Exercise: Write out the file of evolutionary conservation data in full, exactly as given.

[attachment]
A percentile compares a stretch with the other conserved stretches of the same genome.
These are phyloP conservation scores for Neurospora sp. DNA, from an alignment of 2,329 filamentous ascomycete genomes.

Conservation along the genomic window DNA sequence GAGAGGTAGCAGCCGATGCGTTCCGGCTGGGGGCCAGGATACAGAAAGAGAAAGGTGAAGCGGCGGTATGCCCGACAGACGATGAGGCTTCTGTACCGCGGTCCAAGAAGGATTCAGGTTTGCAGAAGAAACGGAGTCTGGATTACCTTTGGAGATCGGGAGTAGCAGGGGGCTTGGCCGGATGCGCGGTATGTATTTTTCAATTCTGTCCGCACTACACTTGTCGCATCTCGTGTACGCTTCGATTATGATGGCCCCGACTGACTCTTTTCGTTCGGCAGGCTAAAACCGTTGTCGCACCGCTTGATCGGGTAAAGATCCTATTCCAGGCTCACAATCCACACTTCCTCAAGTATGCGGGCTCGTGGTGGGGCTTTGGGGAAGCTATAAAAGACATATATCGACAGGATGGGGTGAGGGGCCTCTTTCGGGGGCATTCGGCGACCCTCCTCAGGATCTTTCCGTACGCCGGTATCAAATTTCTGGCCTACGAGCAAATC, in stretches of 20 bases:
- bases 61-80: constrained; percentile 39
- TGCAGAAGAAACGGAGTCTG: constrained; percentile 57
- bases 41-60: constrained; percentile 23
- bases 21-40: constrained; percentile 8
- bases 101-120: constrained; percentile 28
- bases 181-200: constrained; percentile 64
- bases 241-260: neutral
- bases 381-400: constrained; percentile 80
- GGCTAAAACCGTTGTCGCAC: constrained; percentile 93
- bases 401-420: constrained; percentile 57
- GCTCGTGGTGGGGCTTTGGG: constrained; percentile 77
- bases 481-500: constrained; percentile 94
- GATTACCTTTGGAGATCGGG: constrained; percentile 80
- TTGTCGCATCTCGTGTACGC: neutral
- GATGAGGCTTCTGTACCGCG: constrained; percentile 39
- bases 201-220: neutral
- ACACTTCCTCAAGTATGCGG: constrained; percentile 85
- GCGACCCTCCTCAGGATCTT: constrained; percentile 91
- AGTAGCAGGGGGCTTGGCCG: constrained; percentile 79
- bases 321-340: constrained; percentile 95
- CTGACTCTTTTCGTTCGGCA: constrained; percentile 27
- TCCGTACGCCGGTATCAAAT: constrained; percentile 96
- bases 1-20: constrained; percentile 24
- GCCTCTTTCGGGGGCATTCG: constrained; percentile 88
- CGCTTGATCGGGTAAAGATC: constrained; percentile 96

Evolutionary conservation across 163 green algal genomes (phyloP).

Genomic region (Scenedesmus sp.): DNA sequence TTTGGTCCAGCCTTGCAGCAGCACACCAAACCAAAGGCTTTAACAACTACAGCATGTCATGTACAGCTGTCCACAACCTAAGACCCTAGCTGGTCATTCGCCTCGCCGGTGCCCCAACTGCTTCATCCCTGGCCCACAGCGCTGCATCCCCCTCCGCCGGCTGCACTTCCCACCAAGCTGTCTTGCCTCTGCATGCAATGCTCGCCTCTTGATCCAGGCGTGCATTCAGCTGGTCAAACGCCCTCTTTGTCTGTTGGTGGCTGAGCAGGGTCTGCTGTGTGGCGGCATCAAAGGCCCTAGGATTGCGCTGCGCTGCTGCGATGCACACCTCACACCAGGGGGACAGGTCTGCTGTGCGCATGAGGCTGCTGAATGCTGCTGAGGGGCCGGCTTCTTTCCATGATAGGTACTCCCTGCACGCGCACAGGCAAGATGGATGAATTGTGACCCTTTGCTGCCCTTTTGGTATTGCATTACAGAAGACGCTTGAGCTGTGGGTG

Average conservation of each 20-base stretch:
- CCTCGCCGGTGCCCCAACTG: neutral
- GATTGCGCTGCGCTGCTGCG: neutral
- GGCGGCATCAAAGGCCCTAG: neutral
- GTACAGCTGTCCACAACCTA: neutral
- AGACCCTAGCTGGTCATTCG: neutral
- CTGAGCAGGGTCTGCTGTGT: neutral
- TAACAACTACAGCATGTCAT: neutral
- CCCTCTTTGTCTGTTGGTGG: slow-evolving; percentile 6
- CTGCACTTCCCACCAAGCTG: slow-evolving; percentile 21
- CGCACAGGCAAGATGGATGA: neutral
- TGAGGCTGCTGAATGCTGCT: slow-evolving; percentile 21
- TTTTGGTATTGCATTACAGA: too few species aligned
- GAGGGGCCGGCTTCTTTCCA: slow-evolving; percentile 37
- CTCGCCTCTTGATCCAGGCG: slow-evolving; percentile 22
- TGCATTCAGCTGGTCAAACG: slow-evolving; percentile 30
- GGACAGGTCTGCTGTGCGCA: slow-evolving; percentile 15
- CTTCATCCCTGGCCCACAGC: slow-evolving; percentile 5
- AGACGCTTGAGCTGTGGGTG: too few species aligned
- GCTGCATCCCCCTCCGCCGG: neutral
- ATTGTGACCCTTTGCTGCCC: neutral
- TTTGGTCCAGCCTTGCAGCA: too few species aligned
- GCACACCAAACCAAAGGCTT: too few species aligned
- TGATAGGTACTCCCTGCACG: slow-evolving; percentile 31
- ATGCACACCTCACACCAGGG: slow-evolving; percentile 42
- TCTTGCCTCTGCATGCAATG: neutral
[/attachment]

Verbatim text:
A percentile compares a stretch with the other conserved stretches of the same genome.
These are phyloP conservation scores for Neurospora sp. DNA, from an alignment of 2,329 filamentous ascomycete genomes.

Conservation along the genomic window DNA sequence GAGAGGTAGCAGCCGATGCGTTCCGGCTGGGGGCCAGGATACAGAAAGAGAAAGGTGAAGCGGCGGTATGCCCGACAGACGATGAGGCTTCTGTACCGCGGTCCAAGAAGGATTCAGGTTTGCAGAAGAAACGGAGTCTGGATTACCTTTGGAGATCGGGAGTAGCAGGGGGCTTGGCCGGATGCGCGGTATGTATTTTTCAATTCTGTCCGCACTACACTTGTCGCATCTCGTGTACGCTTCGATTATGATGGCCCCGACTGACTCTTTTCGTTCGGCAGGCTAAAACCGTTGTCGCACCGCTTGATCGGGTAAAGATCCTATTCCAGGCTCACAATCCACACTTCCTCAAGTATGCGGGCTCGTGGTGGGGCTTTGGGGAAGCTATAAAAGACATATATCGACAGGATGGGGTGAGGGGCCTCTTTCGGGGGCATTCGGCGACCCTCCTCAGGATCTTTCCGTACGCCGGTATCAAATTTCTGGCCTACGAGCAAATC, in stretches of 20 bases:
- bases 61-80: constrained; percentile 39
- TGCAGAAGAAACGGAGTCTG: constrained; percentile 57
- bases 41-60: constrained; percentile 23
- bases 21-40: constrained; percentile 8
- bases 101-120: constrained; percentile 28
- bases 181-200: constrained; percentile 64
- bases 241-260: neutral
- bases 381-400: constrained; percentile 80
- GGCTAAAACCGTTGTCGCAC: constrained; percentile 93
- bases 401-420: constrained; percentile 57
- GCTCGTGGTGGGGCTTTGGG: constrained; percentile 77
- bases 481-500: constrained; percentile 94
- GATTACCTTTGGAGATCGGG: constrained; percentile 80
- TTGTCGCATCTCGTGTACGC: neutral
- GATGAGGCTTCTGTACCGCG: constrained; percentile 39
- bases 201-220: neutral
- ACACTTCCTCAAGTATGCGG: constrained; percentile 85
- GCGACCCTCCTCAGGATCTT: constrained; percentile 91
- AGTAGCAGGGGGCTTGGCCG: constrained; percentile 79
- bases 321-340: constrained; percentile 95
- CTGACTCTTTTCGTTCGGCA: constrained; percentile 27
- TCCGTACGCCGGTATCAAAT: constrained; percentile 96
- bases 1-20: constrained; percentile 24
- GCCTCTTTCGGGGGCATTCG: constrained; percentile 88
- CGCTTGATCGGGTAAAGATC: constrained; percentile 96

Evolutionary conservation across 163 green algal genomes (phyloP).

Genomic region (Scenedesmus sp.): DNA sequence TTTGGTCCAGCCTTGCAGCAGCACACCAAACCAAAGGCTTTAACAACTACAGCATGTCATGTACAGCTGTCCACAACCTAAGACCCTAGCTGGTCATTCGCCTCGCCGGTGCCCCAACTGCTTCATCCCTGGCCCACAGCGCTGCATCCCCCTCCGCCGGCTGCACTTCCCACCAAGCTGTCTTGCCTCTGCATGCAATGCTCGCCTCTTGATCCAGGCGTGCATTCAGCTGGTCAAACGCCCTCTTTGTCTGTTGGTGGCTGAGCAGGGTCTGCTGTGTGGCGGCATCAAAGGCCCTAGGATTGCGCTGCGCTGCTGCGATGCACACCTCACACCAGGGGGACAGGTCTGCTGTGCGCATGAGGCTGCTGAATGCTGCTGAGGGGCCGGCTTCTTTCCATGATAGGTACTCCCTGCACGCGCACAGGCAAGATGGATGAATTGTGACCCTTTGCTGCCCTTTTGGTATTGCATTACAGAAGACGCTTGAGCTGTGGGTG

Average conservation of each 20-base stretch:
- CCTCGCCGGTGCCCCAACTG: neutral
- GATTGCGCTGCGCTGCTGCG: neutral
- GGCGGCATCAAAGGCCCTAG: neutral
- GTACAGCTGTCCACAACCTA: neutral
- AGACCCTAGCTGGTCATTCG: neutral
- CTGAGCAGGGTCTGCTGTGT: neutral
- TAACAACTACAGCATGTCAT: neutral
- CCCTCTTTGTCTGTTGGTGG: slow-evolving; percentile 6
- CTGCACTTCCCACCAAGCTG: slow-evolving; percentile 21
- CGCACAGGCAAGATGGATGA: neutral
- TGAGGCTGCTGAATGCTGCT: slow-evolving; percentile 21
- TTTTGGTATTGCATTACAGA: too few species aligned
- GAGGGGCCGGCTTCTTTCCA: slow-evolving; percentile 37
- CTCGCCTCTTGATCCAGGCG: slow-evolving; percentile 22
- TGCATTCAGCTGGTCAAACG: slow-evolving; percentile 30
- GGACAGGTCTGCTGTGCGCA: slow-evolving; percentile 15
- CTTCATCCCTGGCCCACAGC: slow-evolving; percentile 5
- AGACGCTTGAGCTGTGGGTG: too few species aligned
- GCTGCATCCCCCTCCGCCGG: neutral
- ATTGTGACCCTTTGCTGCCC: neutral
- TTTGGTCCAGCCTTGCAGCA: too few species aligned
- GCACACCAAACCAAAGGCTT: too few species aligned
- TGATAGGTACTCCCTGCACG: slow-evolving; percentile 31
- ATGCACACCTCACACCAGGG: slow-evolving; percentile 42
- TCTTGCCTCTGCATGCAATG: neutral